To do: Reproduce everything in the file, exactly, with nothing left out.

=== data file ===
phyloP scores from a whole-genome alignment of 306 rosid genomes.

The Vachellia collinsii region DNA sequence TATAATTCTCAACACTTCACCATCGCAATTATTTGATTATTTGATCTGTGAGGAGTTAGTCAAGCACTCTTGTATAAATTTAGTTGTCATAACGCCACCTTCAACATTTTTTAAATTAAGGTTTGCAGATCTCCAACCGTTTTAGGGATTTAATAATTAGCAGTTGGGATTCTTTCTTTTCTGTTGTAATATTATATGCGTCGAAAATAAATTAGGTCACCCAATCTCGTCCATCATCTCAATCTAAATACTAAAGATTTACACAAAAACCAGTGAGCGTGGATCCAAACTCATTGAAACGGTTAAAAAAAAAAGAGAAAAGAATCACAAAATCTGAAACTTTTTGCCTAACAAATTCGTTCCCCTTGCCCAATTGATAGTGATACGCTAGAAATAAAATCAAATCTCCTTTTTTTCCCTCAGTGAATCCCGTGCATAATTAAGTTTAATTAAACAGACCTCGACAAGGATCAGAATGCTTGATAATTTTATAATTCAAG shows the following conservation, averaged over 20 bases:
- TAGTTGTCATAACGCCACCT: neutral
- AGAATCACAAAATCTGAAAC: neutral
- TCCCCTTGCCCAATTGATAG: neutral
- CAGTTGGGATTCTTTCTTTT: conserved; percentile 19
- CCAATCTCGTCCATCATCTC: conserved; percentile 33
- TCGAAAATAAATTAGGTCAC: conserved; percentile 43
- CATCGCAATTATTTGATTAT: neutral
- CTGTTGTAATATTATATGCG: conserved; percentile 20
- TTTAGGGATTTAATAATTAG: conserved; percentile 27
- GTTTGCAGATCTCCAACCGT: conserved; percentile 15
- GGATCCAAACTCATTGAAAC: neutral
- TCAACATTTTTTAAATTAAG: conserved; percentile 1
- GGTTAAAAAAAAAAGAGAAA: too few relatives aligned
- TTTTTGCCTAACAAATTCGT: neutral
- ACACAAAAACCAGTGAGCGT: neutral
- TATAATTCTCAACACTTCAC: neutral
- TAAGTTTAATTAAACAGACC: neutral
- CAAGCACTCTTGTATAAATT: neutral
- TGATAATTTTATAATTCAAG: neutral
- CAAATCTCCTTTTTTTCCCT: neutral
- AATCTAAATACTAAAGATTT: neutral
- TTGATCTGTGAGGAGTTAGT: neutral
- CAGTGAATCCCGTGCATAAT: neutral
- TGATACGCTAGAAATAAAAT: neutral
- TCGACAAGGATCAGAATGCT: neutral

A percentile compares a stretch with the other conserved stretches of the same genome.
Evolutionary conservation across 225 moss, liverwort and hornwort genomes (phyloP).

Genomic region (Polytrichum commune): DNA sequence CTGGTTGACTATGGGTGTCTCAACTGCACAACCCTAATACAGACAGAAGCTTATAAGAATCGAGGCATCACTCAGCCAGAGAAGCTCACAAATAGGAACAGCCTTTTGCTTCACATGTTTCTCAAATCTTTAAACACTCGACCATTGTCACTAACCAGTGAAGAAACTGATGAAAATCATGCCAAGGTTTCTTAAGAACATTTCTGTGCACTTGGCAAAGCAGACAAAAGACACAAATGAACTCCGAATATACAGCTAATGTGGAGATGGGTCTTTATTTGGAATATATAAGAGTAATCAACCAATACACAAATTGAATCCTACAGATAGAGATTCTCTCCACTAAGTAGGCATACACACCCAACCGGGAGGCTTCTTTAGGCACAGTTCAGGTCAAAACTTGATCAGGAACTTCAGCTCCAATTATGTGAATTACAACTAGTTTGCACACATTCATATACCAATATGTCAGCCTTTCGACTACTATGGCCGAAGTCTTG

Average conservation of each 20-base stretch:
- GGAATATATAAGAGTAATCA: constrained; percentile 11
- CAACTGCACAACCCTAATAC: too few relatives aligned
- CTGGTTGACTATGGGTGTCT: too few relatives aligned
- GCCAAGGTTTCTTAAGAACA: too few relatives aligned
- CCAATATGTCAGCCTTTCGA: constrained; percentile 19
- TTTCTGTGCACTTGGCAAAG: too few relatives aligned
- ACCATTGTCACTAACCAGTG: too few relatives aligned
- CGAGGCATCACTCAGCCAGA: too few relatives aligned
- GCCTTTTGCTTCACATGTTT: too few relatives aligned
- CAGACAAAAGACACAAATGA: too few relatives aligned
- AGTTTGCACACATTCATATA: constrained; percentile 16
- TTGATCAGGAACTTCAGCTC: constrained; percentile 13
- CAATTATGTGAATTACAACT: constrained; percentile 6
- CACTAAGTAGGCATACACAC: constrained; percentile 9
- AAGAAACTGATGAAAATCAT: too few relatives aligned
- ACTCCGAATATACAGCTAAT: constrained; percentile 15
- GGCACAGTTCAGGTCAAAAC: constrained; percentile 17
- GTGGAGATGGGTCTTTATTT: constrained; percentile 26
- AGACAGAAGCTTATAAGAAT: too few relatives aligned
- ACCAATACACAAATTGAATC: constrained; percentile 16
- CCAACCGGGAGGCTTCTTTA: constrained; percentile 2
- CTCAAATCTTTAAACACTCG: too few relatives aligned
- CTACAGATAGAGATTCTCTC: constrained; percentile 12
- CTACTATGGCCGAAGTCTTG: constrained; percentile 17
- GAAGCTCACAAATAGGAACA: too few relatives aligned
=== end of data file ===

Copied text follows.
phyloP scores from a whole-genome alignment of 306 rosid genomes.

The Vachellia collinsii region DNA sequence TATAATTCTCAACACTTCACCATCGCAATTATTTGATTATTTGATCTGTGAGGAGTTAGTCAAGCACTCTTGTATAAATTTAGTTGTCATAACGCCACCTTCAACATTTTTTAAATTAAGGTTTGCAGATCTCCAACCGTTTTAGGGATTTAATAATTAGCAGTTGGGATTCTTTCTTTTCTGTTGTAATATTATATGCGTCGAAAATAAATTAGGTCACCCAATCTCGTCCATCATCTCAATCTAAATACTAAAGATTTACACAAAAACCAGTGAGCGTGGATCCAAACTCATTGAAACGGTTAAAAAAAAAAGAGAAAAGAATCACAAAATCTGAAACTTTTTGCCTAACAAATTCGTTCCCCTTGCCCAATTGATAGTGATACGCTAGAAATAAAATCAAATCTCCTTTTTTTCCCTCAGTGAATCCCGTGCATAATTAAGTTTAATTAAACAGACCTCGACAAGGATCAGAATGCTTGATAATTTTATAATTCAAG shows the following conservation, averaged over 20 bases:
- TAGTTGTCATAACGCCACCT: neutral
- AGAATCACAAAATCTGAAAC: neutral
- TCCCCTTGCCCAATTGATAG: neutral
- CAGTTGGGATTCTTTCTTTT: conserved; percentile 19
- CCAATCTCGTCCATCATCTC: conserved; percentile 33
- TCGAAAATAAATTAGGTCAC: conserved; percentile 43
- CATCGCAATTATTTGATTAT: neutral
- CTGTTGTAATATTATATGCG: conserved; percentile 20
- TTTAGGGATTTAATAATTAG: conserved; percentile 27
- GTTTGCAGATCTCCAACCGT: conserved; percentile 15
- GGATCCAAACTCATTGAAAC: neutral
- TCAACATTTTTTAAATTAAG: conserved; percentile 1
- GGTTAAAAAAAAAAGAGAAA: too few relatives aligned
- TTTTTGCCTAACAAATTCGT: neutral
- ACACAAAAACCAGTGAGCGT: neutral
- TATAATTCTCAACACTTCAC: neutral
- TAAGTTTAATTAAACAGACC: neutral
- CAAGCACTCTTGTATAAATT: neutral
- TGATAATTTTATAATTCAAG: neutral
- CAAATCTCCTTTTTTTCCCT: neutral
- AATCTAAATACTAAAGATTT: neutral
- TTGATCTGTGAGGAGTTAGT: neutral
- CAGTGAATCCCGTGCATAAT: neutral
- TGATACGCTAGAAATAAAAT: neutral
- TCGACAAGGATCAGAATGCT: neutral

A percentile compares a stretch with the other conserved stretches of the same genome.
Evolutionary conservation across 225 moss, liverwort and hornwort genomes (phyloP).

Genomic region (Polytrichum commune): DNA sequence CTGGTTGACTATGGGTGTCTCAACTGCACAACCCTAATACAGACAGAAGCTTATAAGAATCGAGGCATCACTCAGCCAGAGAAGCTCACAAATAGGAACAGCCTTTTGCTTCACATGTTTCTCAAATCTTTAAACACTCGACCATTGTCACTAACCAGTGAAGAAACTGATGAAAATCATGCCAAGGTTTCTTAAGAACATTTCTGTGCACTTGGCAAAGCAGACAAAAGACACAAATGAACTCCGAATATACAGCTAATGTGGAGATGGGTCTTTATTTGGAATATATAAGAGTAATCAACCAATACACAAATTGAATCCTACAGATAGAGATTCTCTCCACTAAGTAGGCATACACACCCAACCGGGAGGCTTCTTTAGGCACAGTTCAGGTCAAAACTTGATCAGGAACTTCAGCTCCAATTATGTGAATTACAACTAGTTTGCACACATTCATATACCAATATGTCAGCCTTTCGACTACTATGGCCGAAGTCTTG

Average conservation of each 20-base stretch:
- GGAATATATAAGAGTAATCA: constrained; percentile 11
- CAACTGCACAACCCTAATAC: too few relatives aligned
- CTGGTTGACTATGGGTGTCT: too few relatives aligned
- GCCAAGGTTTCTTAAGAACA: too few relatives aligned
- CCAATATGTCAGCCTTTCGA: constrained; percentile 19
- TTTCTGTGCACTTGGCAAAG: too few relatives aligned
- ACCATTGTCACTAACCAGTG: too few relatives aligned
- CGAGGCATCACTCAGCCAGA: too few relatives aligned
- GCCTTTTGCTTCACATGTTT: too few relatives aligned
- CAGACAAAAGACACAAATGA: too few relatives aligned
- AGTTTGCACACATTCATATA: constrained; percentile 16
- TTGATCAGGAACTTCAGCTC: constrained; percentile 13
- CAATTATGTGAATTACAACT: constrained; percentile 6
- CACTAAGTAGGCATACACAC: constrained; percentile 9
- AAGAAACTGATGAAAATCAT: too few relatives aligned
- ACTCCGAATATACAGCTAAT: constrained; percentile 15
- GGCACAGTTCAGGTCAAAAC: constrained; percentile 17
- GTGGAGATGGGTCTTTATTT: constrained; percentile 26
- AGACAGAAGCTTATAAGAAT: too few relatives aligned
- ACCAATACACAAATTGAATC: constrained; percentile 16
- CCAACCGGGAGGCTTCTTTA: constrained; percentile 2
- CTCAAATCTTTAAACACTCG: too few relatives aligned
- CTACAGATAGAGATTCTCTC: constrained; percentile 12
- CTACTATGGCCGAAGTCTTG: constrained; percentile 17
- GAAGCTCACAAATAGGAACA: too few relatives aligned